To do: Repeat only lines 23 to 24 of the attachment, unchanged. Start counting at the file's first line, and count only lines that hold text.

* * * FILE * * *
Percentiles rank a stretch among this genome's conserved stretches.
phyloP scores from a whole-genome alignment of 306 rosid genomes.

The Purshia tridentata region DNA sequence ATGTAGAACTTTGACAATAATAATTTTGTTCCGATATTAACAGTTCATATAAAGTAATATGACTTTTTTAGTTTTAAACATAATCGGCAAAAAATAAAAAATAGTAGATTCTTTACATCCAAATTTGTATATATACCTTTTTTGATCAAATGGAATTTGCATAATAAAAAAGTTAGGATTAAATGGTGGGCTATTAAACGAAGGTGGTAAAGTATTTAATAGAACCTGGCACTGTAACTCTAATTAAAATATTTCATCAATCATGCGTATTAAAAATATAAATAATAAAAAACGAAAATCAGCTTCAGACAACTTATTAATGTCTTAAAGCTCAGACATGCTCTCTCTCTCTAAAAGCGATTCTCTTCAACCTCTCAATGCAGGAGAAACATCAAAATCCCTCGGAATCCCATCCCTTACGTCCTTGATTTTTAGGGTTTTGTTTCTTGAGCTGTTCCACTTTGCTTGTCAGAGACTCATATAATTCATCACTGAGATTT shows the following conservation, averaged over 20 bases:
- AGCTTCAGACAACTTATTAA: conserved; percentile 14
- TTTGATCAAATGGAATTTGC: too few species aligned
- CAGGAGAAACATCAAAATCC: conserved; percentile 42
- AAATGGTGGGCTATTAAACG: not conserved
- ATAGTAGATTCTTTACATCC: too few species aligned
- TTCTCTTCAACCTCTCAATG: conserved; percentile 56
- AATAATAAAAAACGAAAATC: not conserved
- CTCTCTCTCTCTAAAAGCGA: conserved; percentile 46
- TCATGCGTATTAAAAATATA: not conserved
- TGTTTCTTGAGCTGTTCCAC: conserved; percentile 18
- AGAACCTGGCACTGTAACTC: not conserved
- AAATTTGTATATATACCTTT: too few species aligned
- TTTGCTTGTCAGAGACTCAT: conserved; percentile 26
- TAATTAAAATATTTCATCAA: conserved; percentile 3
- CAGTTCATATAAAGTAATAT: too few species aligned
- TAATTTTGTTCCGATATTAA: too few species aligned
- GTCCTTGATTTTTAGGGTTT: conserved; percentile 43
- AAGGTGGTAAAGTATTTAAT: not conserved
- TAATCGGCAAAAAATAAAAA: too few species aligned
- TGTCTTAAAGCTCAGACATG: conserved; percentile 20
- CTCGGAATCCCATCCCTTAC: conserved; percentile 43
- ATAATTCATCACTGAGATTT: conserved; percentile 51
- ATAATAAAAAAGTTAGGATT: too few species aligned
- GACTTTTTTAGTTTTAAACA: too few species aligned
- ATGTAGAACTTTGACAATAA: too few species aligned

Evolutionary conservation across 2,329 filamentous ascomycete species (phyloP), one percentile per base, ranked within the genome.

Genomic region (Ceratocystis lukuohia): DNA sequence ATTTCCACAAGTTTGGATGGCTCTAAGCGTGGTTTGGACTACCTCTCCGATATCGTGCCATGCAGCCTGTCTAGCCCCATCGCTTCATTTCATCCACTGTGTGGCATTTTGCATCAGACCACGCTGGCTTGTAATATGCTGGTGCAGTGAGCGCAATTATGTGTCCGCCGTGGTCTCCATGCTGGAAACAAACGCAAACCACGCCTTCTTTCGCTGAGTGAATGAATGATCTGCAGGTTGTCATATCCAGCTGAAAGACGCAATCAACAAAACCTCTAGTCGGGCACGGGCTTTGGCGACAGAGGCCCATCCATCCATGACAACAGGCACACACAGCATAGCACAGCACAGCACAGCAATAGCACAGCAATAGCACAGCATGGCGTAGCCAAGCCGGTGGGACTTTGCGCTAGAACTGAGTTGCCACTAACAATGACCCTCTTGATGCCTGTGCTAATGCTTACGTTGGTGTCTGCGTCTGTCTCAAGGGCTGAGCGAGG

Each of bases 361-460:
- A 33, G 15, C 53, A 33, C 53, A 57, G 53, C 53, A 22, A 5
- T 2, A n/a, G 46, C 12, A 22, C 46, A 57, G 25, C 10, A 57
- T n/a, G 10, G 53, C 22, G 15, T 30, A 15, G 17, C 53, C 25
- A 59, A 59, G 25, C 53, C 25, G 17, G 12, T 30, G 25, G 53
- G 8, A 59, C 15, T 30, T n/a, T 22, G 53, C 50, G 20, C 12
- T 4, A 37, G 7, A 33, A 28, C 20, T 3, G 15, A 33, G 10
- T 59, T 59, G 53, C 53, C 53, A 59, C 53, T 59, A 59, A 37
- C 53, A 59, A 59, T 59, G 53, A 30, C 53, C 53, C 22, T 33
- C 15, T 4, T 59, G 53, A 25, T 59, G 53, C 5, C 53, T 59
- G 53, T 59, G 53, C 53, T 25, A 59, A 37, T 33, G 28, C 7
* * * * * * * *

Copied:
- TGTCTTAAAGCTCAGACATG: conserved; percentile 20
- CTCGGAATCCCATCCCTTAC: conserved; percentile 43